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Bell County is a county located in the central part of the U.S. state of Texas. As of the 2010 census, its population was 310,235.[1] Its county seat is Belton.[2] The county was founded in 1850 and is named for Peter Hansborough Bell, the third governor of Texas.

Bell County, Texas
Belton Courthouse (1).jpg
The Bell County Courthouse in Belton
Map of Texas highlighting Bell County
Location in the U.S. state of Texas
Map of the United States highlighting Texas
Texas's location in the U.S.
Founded 1850
Seat Belton
Largest city Killeen
Area
 • Total 1,088 sq mi (2,818 km2)
 • Land 1,051 sq mi (2,722 km2)
 • Water 37 sq mi (96 km2), 3.4%
Population
 • (2010) 310,235
 • Density 295/sq mi (114/km²)
Congressional districts 25th, 31st
Time zone Central: UTC-6/-5
Website www.bellcountytx.com

Bell County is part of the KilleenTemple, TX Metropolitan Statistical Area.

In 2010, the center of population of Texas was located in Bell County, near the town of Holland.[3]

Contents

HistoryEdit

  • 1834–1835 Little River becomes part of Robertson's Colony, made up of settlers from Nashville, Tennessee, led by Sterling C. Robertson: families of Captain Goldsby Childers, Robert Davison, John Fulcher, Moses Griffin, John Needham, Michael Reed and his son William Whitaker Reed, William Taylor, and Judge Orville T. Tyler.[4] This area became known as the Tennessee Valley.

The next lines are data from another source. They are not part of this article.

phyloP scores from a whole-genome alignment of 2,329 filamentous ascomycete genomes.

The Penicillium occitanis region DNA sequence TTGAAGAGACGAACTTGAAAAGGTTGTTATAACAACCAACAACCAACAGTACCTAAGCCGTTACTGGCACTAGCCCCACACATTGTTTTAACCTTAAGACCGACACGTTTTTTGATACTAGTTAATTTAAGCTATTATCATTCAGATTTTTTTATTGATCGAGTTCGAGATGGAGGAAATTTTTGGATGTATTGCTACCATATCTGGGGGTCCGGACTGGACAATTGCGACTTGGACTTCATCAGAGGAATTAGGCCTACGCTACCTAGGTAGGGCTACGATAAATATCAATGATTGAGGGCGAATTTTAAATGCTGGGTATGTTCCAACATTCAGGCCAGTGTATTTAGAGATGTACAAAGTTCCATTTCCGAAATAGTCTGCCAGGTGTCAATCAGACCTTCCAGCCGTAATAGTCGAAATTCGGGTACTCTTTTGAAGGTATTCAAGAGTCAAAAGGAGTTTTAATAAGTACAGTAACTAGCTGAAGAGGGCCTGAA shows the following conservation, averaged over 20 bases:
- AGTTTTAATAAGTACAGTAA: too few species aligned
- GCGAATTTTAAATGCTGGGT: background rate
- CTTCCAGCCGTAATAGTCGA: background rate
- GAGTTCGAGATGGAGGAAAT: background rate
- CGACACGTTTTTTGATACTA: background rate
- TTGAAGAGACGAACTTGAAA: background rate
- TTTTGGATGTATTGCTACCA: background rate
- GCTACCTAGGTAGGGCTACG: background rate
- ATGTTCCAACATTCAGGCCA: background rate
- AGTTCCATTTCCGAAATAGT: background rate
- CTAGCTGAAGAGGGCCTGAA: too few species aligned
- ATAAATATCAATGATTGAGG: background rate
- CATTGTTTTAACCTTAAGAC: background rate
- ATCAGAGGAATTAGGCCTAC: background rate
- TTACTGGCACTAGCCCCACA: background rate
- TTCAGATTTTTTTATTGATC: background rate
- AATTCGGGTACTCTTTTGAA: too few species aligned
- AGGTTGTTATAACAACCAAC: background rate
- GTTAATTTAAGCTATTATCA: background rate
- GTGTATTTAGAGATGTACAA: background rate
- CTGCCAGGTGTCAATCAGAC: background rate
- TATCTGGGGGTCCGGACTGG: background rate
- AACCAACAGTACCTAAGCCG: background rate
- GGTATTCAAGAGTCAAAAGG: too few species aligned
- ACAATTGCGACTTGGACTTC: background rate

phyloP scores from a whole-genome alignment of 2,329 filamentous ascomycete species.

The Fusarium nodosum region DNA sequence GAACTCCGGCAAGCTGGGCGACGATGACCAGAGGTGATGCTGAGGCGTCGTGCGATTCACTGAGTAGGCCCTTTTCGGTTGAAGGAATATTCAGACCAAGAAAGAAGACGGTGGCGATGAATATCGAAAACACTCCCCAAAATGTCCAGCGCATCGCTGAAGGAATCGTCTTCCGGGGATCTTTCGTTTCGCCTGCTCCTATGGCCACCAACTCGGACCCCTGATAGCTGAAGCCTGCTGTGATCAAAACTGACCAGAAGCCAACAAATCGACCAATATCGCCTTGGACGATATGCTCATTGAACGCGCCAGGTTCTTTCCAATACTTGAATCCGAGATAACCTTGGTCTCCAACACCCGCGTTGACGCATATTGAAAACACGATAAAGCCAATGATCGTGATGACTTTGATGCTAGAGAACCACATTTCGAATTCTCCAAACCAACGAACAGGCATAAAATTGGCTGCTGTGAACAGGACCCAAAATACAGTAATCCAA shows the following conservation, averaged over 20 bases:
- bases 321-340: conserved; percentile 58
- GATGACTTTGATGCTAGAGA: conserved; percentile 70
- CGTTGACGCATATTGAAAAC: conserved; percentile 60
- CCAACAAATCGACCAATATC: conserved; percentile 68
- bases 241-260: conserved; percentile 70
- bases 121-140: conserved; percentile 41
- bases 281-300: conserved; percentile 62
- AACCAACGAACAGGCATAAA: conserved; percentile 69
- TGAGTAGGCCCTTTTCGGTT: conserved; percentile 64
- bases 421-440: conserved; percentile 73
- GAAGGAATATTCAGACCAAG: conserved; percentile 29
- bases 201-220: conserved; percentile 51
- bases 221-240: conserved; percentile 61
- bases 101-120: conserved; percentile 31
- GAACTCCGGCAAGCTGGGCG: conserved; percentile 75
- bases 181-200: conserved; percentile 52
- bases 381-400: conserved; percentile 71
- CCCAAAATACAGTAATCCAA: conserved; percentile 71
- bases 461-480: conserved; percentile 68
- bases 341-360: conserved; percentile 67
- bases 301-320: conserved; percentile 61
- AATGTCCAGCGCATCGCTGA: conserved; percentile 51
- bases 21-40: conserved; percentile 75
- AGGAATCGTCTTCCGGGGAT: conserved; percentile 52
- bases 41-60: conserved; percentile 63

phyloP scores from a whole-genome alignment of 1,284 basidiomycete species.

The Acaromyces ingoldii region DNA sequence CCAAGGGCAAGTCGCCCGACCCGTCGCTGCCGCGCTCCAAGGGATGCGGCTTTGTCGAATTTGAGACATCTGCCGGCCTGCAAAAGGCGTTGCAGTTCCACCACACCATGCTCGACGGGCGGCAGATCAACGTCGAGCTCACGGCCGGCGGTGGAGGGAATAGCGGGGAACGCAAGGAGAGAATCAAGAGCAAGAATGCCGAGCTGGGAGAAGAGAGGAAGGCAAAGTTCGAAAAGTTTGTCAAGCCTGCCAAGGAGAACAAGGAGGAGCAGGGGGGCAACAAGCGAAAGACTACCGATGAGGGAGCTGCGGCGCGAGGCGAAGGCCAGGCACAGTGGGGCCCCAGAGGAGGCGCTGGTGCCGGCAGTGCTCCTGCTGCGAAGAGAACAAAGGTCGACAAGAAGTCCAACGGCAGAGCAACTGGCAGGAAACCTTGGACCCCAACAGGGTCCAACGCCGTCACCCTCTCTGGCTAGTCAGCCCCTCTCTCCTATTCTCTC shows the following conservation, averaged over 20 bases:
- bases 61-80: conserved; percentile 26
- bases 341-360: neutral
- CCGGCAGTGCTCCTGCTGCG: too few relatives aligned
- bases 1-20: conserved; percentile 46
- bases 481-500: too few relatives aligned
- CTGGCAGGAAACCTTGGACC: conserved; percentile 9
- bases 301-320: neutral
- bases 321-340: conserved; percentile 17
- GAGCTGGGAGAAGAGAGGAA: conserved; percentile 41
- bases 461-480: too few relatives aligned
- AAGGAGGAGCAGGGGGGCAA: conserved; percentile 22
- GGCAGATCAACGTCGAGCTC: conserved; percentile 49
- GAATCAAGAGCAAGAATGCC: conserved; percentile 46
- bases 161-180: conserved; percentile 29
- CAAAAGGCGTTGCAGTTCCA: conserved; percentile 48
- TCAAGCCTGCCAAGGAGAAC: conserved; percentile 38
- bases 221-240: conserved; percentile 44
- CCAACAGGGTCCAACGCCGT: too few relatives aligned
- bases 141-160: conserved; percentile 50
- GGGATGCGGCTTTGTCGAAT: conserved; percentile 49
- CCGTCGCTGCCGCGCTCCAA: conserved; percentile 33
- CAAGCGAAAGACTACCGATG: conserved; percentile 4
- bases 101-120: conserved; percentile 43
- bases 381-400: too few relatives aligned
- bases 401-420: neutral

• 1836 The settlements are deserted during the Runaway Scrape,[5] reoccupied, deserted again after the Elmwood Creek Blood Scrape, and re-occupied again. Texas Ranger George Erath establishes a fort on Little River.[6]
  • 1843–44 Settlers return.[4]
  • 1845 the Republic of Texas founded "Baylor Female College” (since developed as University of Mary Hardin–Baylor).[7]
  • 1850 Bell County is organized and named for Texas Governor Peter Hansborough Bell. Population 600 whites – 60 black slaves.[4]
  • 1851 the county seat was designated as Belton.[8]
  • 1859 marked the last serious Indian raid in the area.[4]
  • 1860 Re-survey of the line between Bell and Milam County. Bell County assumes its present boundaries.[4]
 
Confederate statue at Bell County Courthouse

In 1861 the county voted for secession from the Union.[4] Residents were divided, as many yeomen farmers did not support the war. From 1862–1865 Union sympathizers and Confederate deserters holed up in "Camp Safety."[4]

Following the war, there were new social movements. In 1867 the Belton Women’s Commonwealth, the first women’s movement in Central Texas, was formed by Martha McWhirter. The group provided shelter to women in abusive relationships.[4]

During the early years of the Reconstruction era (1865–1877), there was so much violence in the county that the government stationed federal troops in Belton. Conservative whites attacked blacks and their white supporters. Corruption, lawlessness, and racial divides were severe. As in many areas, a local version of white paramilitary insurgents developed who were similar to the KKK; they worked to suppress black and Republican voting.[4]